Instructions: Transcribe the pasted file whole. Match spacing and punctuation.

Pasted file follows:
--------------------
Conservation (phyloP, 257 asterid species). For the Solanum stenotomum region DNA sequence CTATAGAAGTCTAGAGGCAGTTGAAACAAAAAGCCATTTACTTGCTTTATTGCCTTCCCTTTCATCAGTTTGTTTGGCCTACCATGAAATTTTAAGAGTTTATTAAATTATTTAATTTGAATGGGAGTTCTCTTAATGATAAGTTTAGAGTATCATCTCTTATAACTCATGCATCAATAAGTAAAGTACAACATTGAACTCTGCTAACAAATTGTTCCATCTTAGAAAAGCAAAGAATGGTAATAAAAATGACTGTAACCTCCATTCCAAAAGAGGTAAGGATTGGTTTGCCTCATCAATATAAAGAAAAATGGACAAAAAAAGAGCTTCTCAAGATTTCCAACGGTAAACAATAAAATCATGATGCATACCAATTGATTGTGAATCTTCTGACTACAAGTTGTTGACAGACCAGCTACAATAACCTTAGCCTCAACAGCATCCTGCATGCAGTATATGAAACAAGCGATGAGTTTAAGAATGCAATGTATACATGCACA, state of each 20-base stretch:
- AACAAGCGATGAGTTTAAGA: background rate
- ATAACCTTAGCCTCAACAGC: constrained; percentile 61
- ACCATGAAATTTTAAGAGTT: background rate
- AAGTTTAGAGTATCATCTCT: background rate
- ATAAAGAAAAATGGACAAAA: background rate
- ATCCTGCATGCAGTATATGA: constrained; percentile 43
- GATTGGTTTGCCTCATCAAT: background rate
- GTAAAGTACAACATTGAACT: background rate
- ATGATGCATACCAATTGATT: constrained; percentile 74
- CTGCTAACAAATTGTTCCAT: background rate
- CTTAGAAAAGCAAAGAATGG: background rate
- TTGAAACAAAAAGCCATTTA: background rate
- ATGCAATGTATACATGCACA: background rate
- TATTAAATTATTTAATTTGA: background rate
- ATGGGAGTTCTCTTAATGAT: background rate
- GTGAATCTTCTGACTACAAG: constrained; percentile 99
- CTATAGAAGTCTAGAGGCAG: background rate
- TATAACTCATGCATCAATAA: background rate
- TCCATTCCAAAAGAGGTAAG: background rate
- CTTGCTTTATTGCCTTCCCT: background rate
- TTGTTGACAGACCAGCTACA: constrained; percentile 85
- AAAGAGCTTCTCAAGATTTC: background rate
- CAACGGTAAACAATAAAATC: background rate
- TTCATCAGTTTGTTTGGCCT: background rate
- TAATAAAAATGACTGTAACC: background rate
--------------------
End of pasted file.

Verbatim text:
Conservation (phyloP, 257 asterid species). For the Solanum stenotomum region DNA sequence CTATAGAAGTCTAGAGGCAGTTGAAACAAAAAGCCATTTACTTGCTTTATTGCCTTCCCTTTCATCAGTTTGTTTGGCCTACCATGAAATTTTAAGAGTTTATTAAATTATTTAATTTGAATGGGAGTTCTCTTAATGATAAGTTTAGAGTATCATCTCTTATAACTCATGCATCAATAAGTAAAGTACAACATTGAACTCTGCTAACAAATTGTTCCATCTTAGAAAAGCAAAGAATGGTAATAAAAATGACTGTAACCTCCATTCCAAAAGAGGTAAGGATTGGTTTGCCTCATCAATATAAAGAAAAATGGACAAAAAAAGAGCTTCTCAAGATTTCCAACGGTAAACAATAAAATCATGATGCATACCAATTGATTGTGAATCTTCTGACTACAAGTTGTTGACAGACCAGCTACAATAACCTTAGCCTCAACAGCATCCTGCATGCAGTATATGAAACAAGCGATGAGTTTAAGAATGCAATGTATACATGCACA, state of each 20-base stretch:
- AACAAGCGATGAGTTTAAGA: background rate
- ATAACCTTAGCCTCAACAGC: constrained; percentile 61
- ACCATGAAATTTTAAGAGTT: background rate
- AAGTTTAGAGTATCATCTCT: background rate
- ATAAAGAAAAATGGACAAAA: background rate
- ATCCTGCATGCAGTATATGA: constrained; percentile 43
- GATTGGTTTGCCTCATCAAT: background rate
- GTAAAGTACAACATTGAACT: background rate
- ATGATGCATACCAATTGATT: constrained; percentile 74
- CTGCTAACAAATTGTTCCAT: background rate
- CTTAGAAAAGCAAAGAATGG: background rate
- TTGAAACAAAAAGCCATTTA: background rate
- ATGCAATGTATACATGCACA: background rate
- TATTAAATTATTTAATTTGA: background rate
- ATGGGAGTTCTCTTAATGAT: background rate
- GTGAATCTTCTGACTACAAG: constrained; percentile 99
- CTATAGAAGTCTAGAGGCAG: background rate
- TATAACTCATGCATCAATAA: background rate
- TCCATTCCAAAAGAGGTAAG: background rate
- CTTGCTTTATTGCCTTCCCT: background rate
- TTGTTGACAGACCAGCTACA: constrained; percentile 85
- AAAGAGCTTCTCAAGATTTC: background rate
- CAACGGTAAACAATAAAATC: background rate
- TTCATCAGTTTGTTTGGCCT: background rate
- TAATAAAAATGACTGTAACC: background rate